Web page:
But the obvious problems with the provisions of No Child Left Behind also create an excuse behind which SFPS can hide. Although the NCLB benchmark may be unrealistically high, the district’s AYP scores are far from meaningless. On the contrary, they show that Santa Fe is well below state averages in nearly every indicator of academic success.
But current scores aren’t as important as their changes from previous years, Gudwin and Board Member Frank Montaño have argued. This summer, SFR reported that Gutierrez presented skewed data to the board during her contract negotiations in February: Gutierrez’ report showed growth in 2009-2010 SBA scores over the previous year by removing all data for underperforming students [news, June 29: “Zero Sum”]. In defense of that report, Gudwin and Montaño said at several board meetings that, although overall scores were poor, the incidences of positive change were important to note.
A comparison between Santa Fe and the state as a whole, based on the test data used to determine AYP—called Standards Based Assessment data—reveals a significant gap. For overall results among all grade levels and subgroups, Santa Fe’s math scores are 9.6 percentage points below state average. Reading scores are 7.9 percentage points below. For Hispanic students, the gap is even larger: 11.2 percentage points lower than the state average in math and 9.8 percentage points lower in reading.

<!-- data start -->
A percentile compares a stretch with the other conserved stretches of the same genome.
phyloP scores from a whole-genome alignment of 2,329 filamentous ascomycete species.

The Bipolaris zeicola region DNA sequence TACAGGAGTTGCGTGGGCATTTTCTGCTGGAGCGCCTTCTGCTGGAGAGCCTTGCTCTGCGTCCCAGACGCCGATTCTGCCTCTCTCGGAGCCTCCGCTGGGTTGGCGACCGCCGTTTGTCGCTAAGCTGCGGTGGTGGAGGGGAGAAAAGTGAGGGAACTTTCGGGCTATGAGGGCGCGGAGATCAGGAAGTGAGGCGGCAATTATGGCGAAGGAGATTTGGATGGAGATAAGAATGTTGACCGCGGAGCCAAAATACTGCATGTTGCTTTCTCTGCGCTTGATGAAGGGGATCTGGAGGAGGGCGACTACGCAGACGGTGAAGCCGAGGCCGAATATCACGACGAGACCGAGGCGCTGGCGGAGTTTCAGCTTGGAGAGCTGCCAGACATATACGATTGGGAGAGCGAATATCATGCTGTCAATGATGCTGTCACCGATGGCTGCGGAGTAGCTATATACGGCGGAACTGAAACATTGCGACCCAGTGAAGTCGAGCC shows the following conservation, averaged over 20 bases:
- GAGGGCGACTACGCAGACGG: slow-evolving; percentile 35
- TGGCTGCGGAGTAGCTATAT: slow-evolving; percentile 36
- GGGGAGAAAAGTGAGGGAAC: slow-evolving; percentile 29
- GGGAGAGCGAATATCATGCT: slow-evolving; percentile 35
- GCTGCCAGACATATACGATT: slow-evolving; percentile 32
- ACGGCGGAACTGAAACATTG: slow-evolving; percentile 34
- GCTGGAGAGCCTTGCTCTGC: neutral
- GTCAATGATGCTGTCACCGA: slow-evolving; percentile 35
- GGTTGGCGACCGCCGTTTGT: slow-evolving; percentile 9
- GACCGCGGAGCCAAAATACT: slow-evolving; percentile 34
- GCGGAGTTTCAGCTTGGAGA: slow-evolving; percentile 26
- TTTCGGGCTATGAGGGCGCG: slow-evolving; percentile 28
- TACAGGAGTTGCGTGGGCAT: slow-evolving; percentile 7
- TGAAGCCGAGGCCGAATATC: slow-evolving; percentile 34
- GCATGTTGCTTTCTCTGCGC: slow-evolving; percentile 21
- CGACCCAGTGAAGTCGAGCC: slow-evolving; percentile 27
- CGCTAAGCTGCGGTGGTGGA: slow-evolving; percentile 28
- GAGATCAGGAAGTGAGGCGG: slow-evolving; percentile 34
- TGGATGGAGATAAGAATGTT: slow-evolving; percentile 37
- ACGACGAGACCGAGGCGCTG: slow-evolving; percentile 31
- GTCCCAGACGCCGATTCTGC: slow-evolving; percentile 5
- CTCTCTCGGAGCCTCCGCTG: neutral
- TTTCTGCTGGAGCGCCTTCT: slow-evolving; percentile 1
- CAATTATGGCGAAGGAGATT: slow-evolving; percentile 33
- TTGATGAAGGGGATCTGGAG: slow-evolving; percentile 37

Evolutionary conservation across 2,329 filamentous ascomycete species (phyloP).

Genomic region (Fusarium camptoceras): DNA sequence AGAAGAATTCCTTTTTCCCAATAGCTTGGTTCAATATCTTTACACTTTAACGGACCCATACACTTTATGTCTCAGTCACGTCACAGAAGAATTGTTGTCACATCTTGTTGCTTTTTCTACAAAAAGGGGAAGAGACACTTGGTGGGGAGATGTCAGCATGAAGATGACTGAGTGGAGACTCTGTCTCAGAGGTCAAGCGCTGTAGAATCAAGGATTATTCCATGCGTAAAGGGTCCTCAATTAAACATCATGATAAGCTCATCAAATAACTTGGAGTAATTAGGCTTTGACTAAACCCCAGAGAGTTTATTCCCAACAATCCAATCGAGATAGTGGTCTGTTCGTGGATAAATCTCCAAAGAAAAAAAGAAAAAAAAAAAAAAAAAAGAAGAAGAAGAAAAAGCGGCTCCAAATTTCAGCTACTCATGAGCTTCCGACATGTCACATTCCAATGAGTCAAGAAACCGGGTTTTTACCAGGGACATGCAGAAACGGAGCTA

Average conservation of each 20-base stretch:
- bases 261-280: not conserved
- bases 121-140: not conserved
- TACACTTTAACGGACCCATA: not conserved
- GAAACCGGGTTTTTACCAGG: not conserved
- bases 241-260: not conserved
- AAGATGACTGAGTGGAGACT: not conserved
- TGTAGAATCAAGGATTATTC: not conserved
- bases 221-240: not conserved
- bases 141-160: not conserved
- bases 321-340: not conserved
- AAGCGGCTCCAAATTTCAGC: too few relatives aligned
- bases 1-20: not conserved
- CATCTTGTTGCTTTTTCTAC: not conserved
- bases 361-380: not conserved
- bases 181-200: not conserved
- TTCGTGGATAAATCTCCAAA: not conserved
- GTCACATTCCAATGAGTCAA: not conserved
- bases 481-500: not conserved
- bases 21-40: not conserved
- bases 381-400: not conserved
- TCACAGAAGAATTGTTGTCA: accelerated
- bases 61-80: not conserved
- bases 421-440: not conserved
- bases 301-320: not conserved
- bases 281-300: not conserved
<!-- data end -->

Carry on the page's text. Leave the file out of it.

Last year, its high school graduation rate—53 percent—was the second-worst out of all 89 New Mexico school districts.
This year, signs of improvement were even harder to find in statewide test data because the New Mexico Public Education Department changed its proficiency standards. But like the ever-moving AYP benchmark, the new proficiency standard created one more smoke screen disguising the SBA test scores’ significance; Gutierrez spent longer discussing that issue at the July study session than addressing the need for academic improvement.
Under PED’s new definition, improved scores were almost too much to hope for. Scores declined somewhat across the state, but SFPS’ scores for almost every subgroup dropped more steeply. Reading proficiency among ELL, or English language learners, plummeted 18.9 percentage points in Santa Fe, while statewide it dipped only 6.6 percentage points. Math scores for ELL took an 11.3 percentage-point dive in Santa Fe; at the state level, they fell by just 3.4 percentage points.
In New Mexico, though, even state averages are far from exemplary. Nationwide, the state ranks 32nd for educational achievement. Less than half of New Mexico public school kids are proficient in math (41.8 percent) or reading (49.8 percent).